Zack sounded so forlorn that it was easy to imagine him as the child he had been. Always bigger than Blair, he'd nevertheless depended on his 'brother' for leadership in most matters. Zack was the natural athlete, popular and handsome. Blair was the natural student, sharp witted and inventive.

"The Dynamic Duo strikes again?" Blair chuckled, but didn't open his eyes.

"Sure. Why not?"

"Come on, Zacky." Blair sighed wearily and leaned back, resisting the urge to rub his upper arm. "Take me back to my motel."

"Please... B... Come to my place for a while. I worry about you. You're not looking too hot."

"OK." Blair sighed again and closed his eyes. "Just for a while."


In an alcohol tinged haze, Blair listened to Zack as he ordered the driver to take them home.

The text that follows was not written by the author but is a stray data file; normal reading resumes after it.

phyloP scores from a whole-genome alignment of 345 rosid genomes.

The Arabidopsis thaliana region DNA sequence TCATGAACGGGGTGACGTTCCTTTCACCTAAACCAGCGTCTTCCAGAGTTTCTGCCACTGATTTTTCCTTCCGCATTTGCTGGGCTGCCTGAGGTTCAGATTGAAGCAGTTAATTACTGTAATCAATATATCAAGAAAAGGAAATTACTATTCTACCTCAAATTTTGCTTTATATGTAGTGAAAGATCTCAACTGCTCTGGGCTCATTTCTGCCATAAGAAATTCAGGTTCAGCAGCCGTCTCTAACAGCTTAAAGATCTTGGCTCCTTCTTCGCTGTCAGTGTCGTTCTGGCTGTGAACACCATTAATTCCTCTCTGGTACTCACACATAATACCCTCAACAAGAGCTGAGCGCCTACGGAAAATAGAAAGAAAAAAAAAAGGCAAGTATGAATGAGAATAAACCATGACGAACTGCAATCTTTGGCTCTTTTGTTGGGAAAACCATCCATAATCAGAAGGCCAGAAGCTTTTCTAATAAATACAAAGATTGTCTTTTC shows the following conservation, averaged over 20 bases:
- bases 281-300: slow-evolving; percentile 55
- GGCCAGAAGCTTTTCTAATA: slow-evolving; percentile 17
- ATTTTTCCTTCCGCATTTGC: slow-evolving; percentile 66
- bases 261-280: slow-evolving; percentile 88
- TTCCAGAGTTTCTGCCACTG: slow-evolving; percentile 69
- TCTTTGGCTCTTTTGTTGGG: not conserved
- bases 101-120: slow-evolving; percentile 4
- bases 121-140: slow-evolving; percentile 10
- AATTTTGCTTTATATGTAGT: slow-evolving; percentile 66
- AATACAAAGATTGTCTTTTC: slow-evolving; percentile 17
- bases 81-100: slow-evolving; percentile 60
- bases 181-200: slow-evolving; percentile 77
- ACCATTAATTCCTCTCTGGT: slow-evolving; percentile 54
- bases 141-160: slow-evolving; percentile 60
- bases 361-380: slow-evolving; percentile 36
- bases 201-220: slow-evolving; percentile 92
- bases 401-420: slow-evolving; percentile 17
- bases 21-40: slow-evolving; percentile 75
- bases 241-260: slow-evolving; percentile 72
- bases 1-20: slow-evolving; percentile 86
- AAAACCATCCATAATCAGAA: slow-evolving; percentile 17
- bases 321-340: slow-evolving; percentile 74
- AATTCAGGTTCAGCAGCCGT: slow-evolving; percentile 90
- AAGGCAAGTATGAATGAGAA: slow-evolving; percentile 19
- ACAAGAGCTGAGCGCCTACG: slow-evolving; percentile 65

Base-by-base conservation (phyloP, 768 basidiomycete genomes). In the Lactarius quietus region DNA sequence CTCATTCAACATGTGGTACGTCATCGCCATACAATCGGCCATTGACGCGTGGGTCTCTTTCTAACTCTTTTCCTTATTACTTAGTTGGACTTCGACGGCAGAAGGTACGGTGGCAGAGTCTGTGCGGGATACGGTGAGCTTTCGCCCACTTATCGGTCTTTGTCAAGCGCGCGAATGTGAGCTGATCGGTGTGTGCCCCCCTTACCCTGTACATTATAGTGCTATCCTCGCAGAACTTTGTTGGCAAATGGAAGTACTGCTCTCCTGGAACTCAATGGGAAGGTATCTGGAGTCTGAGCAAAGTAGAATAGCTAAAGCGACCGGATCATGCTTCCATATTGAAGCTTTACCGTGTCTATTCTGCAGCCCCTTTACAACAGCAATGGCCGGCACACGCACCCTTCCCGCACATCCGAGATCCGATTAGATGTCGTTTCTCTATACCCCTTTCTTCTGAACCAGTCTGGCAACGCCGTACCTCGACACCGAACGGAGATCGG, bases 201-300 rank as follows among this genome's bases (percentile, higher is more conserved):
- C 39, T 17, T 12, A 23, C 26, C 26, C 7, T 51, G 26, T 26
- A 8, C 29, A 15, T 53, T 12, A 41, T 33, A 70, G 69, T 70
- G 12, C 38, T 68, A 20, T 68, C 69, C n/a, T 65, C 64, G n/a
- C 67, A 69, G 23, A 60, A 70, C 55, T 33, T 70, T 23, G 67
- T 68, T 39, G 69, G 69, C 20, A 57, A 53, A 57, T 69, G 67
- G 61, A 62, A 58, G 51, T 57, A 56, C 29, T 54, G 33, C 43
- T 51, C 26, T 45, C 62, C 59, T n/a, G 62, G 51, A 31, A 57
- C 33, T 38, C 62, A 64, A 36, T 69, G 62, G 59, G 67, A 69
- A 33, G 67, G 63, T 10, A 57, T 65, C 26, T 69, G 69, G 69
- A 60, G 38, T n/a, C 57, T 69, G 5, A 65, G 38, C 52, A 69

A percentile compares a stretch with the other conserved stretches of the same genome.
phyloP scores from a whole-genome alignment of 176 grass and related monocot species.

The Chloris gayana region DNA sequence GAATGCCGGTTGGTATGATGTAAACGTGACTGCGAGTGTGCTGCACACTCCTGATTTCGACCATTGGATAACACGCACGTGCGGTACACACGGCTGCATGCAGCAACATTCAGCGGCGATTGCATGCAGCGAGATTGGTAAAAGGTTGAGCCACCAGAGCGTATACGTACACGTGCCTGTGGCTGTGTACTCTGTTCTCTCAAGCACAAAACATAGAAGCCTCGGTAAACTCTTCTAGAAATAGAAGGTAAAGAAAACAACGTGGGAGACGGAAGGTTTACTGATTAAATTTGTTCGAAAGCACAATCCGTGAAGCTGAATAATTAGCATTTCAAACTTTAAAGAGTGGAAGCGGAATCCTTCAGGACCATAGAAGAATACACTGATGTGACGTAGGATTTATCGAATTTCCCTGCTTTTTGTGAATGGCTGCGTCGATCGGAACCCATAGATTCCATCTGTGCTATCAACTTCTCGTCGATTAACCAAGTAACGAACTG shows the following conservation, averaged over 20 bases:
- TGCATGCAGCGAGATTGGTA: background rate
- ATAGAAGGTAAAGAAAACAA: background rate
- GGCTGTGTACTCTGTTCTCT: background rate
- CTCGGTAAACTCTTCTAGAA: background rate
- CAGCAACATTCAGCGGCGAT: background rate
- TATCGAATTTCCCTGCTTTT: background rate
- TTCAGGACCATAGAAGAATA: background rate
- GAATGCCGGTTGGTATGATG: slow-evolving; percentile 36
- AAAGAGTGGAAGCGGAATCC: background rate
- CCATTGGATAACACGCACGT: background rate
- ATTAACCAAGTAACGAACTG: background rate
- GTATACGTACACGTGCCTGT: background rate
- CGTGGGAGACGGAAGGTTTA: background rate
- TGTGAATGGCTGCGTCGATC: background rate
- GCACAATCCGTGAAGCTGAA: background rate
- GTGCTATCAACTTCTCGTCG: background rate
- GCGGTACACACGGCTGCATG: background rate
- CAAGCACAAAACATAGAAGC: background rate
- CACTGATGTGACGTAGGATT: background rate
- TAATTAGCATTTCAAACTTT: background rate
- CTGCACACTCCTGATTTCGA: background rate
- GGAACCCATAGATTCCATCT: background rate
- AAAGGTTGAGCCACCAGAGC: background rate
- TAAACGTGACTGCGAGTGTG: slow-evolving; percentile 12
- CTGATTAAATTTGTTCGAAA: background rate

"I'm partnered with Ellison? Just like that?" Megan Connor looked from Simon to Jim, then back. "What about Sandy?"

"Sandburg made his choice." Jim looked down at the soft cast on his left arm, held against his chest by a sling. "He never really belonged here."

"Jim! I can't believe you're saying this." Megan was dumfounded. "I saw you that day at the fountain. You were absolutely devastated. And I watched Sandy as he dragged himself through a jungle when he could barely breathe. To find you... to protect you from that crazy Barnes bitch."

"The kid turned in his badge," Simon grumbled and looked down at his desk. "He practically spit in our faces."

"But he was upset about the shooting. And he had reason to be." She turned to Jim, looking for understanding.

"The shooting was just proof that he can never be a cop." Jim's voice was a monotone, but his eyes burned like blue flames. "I offered to do anything to help, and he turned on me. If I hadn't caught that cane with my arm, he'd have split my head open."